COLORADO SPRINGS, Colo. — USA Fencing is proud to announce the 2022-23 award winners for our Fencing the Gap initiative, which launched this season to help increase access and inclusion to grow the sport of fencing through a series of scholarships, mini-grants and incentive programs.
All our awardees for the 20222-23 season exemplify the values and commitment of USA Fencing to increase access, belonging and inclusion in our sport. These awardees are barrier breakers in their respective communities. Thanks to the support of our partner, All Kids Play, we were able to double our impact through the program. The awardees will provide final reports that can serve as encouragement and roadmaps for clubs to implement in their own communities.
Shannon Jolly, USA Fencing’s senior manager of diversity, equity, inclusion and belonging, celebrated the awardees and their impact.
“These awardees are proof that USA Fencing is committed to doing this work,” he says. “All clubs play a vital role in creating access and inclusion to grow our sport. Together, we rise!”
Here are the recipients:
Coaches Clinic Mini-Grantee: Long Island Fencers’ Club
The Coaches Clinic Mini-Grantee for the 2022-23 season is the Long Island Fencer’s Club. This grant will support the club’s “student coach program.” The program intentionally recruits young fencers from diverse backgrounds to become the next generation of fencing coaches. Presently the student fencing coaches are made up of a diverse group of individuals, such as BIPOC, first generation college students, and those experiencing financial hardships.
Community Impact Mini-Grant Recipients
Six fencing organizations from all over the country were awarded the Community Impact Mini-Grant. The awardees are:
The Bozeman Fencing Association will be using the Fencing the Gap grant to expand fencing to underserved rural communities in Montana. Through a four-stage program they will amplify their reach through the state. They are going to offer introductory experiential fencing experiences, have workshops, advanced fencing camps, and then train those going through the classes to instruct the next group of participants. Through this process, they are projected to expand from 50 kids to about 150 in rural Montana.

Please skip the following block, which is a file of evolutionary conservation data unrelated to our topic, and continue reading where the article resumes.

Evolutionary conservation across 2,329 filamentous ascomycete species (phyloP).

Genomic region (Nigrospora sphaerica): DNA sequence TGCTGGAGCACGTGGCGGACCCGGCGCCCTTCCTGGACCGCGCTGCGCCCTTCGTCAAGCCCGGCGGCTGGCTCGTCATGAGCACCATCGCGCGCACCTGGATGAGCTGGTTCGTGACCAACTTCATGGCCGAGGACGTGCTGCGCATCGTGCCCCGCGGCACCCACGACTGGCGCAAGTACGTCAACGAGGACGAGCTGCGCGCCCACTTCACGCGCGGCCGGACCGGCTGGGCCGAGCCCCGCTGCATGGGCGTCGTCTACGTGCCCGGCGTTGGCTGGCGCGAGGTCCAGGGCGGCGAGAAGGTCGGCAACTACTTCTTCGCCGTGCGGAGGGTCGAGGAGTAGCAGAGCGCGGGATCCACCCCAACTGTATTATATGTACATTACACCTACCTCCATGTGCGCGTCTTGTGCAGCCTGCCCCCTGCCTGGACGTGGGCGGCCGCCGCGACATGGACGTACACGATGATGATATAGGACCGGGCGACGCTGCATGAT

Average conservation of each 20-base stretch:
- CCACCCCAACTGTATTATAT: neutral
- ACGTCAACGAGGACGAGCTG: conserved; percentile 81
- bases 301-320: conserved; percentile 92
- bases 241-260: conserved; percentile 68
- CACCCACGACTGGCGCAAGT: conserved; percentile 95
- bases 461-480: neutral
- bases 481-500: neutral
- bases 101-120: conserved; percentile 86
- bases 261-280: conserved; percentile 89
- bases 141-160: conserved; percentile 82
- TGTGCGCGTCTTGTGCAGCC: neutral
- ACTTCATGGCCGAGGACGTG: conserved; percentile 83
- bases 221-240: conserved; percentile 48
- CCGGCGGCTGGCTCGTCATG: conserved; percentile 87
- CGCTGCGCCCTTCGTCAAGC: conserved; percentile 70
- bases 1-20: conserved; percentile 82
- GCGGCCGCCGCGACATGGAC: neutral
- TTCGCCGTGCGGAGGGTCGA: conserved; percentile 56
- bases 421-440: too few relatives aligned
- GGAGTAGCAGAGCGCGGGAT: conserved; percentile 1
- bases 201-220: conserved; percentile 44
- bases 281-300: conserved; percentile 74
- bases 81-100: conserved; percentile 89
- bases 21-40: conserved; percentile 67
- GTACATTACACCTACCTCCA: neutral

Flint Academy (Flint, Mich.) will launch their own fencing club to provide instruction and opportunities for deep study, enjoyment, and competition for students who would not otherwise have the opportunity to access the sport. Flint Academy is committed to fostering a learning environment that is inclusive for children with learning differences. Their recess and extracurricular student offerings are designed to meet students where they are and help them achieve excellence in sports, physical activities, and games. Flint Academy’s research supports fencing as a sport that students with learning differences enjoy, persist in, and excel at.
The Long Island Fencer’s Club is securing funding for their American Sign Language Fencing Classes, “Shine the Light.” This initiative provides children with hearing loss the opportunity to explore the Olympic Sport of Fencing. The “Shine the Light” brand was selected to highlight the abilities of people with hearing loss rather than their challenges. This class will impact up to 20 students with hearing loss.
PISTE (Prescod Institute for Sport, Teamwork and Education) (Brooklyn, N.Y.) aims to provide students with an opportunity to develop the character that will allow them to become leaders through the sport of fencing. Their mission is to introduce under-resourced youth to the martial art, reinforcing its core principles of discipline, strategic thinking, problem-solving, fitness, and leadership. PISTE offers their program at no required cost to families. Fencing the Gap will help cover coaching and equipment expenses for their students. PISTE will continue to engage and develop the next generation of BIPOC youth from the Brooklyn community.
Rosalyn Yalow Charter’s (Bronx, N.Y.) recruitment efforts target at-risk students—economically disadvantaged students from high-needs neighborhoods in the Bronx, students with disabilities, and English language learner's students. Fencing the Gap will allow them to continue engaging their 450-plus students with fencing.
Sheridan Fencing Foundation (New York, N.Y.) has launched the "Fencing for Social Cohesion and Inclusion” program. This program, which will be run entirely by youth fencers, will provide free fencing classes to refugee communities of middle and high school students. The Sunday classes offered include games, drills, open-bouting, and a healthy snack. One of the goals is to create and develop an inclusive fencing program specifically targeting minority youth in New York City with an aim to fulfill USA Fencing’s mission to foster and celebrate diversity, equity, inclusion, and belonging in all our communities.
Fencing the Gap Scholarships
USA Fencing also awarded individual scholarships through the Fencing the Gap initiative. The recipients of the scholarships are listed below:
Julia Dinar, PISTE
Chloe Fana, Rockland Fencer's Club
Julio Goitia, Center for Global Studies
Juan F. Atehortua Paredes, MIT
Claire St. Jean, PISTE
Alexander Toussaint, International Fencing Club
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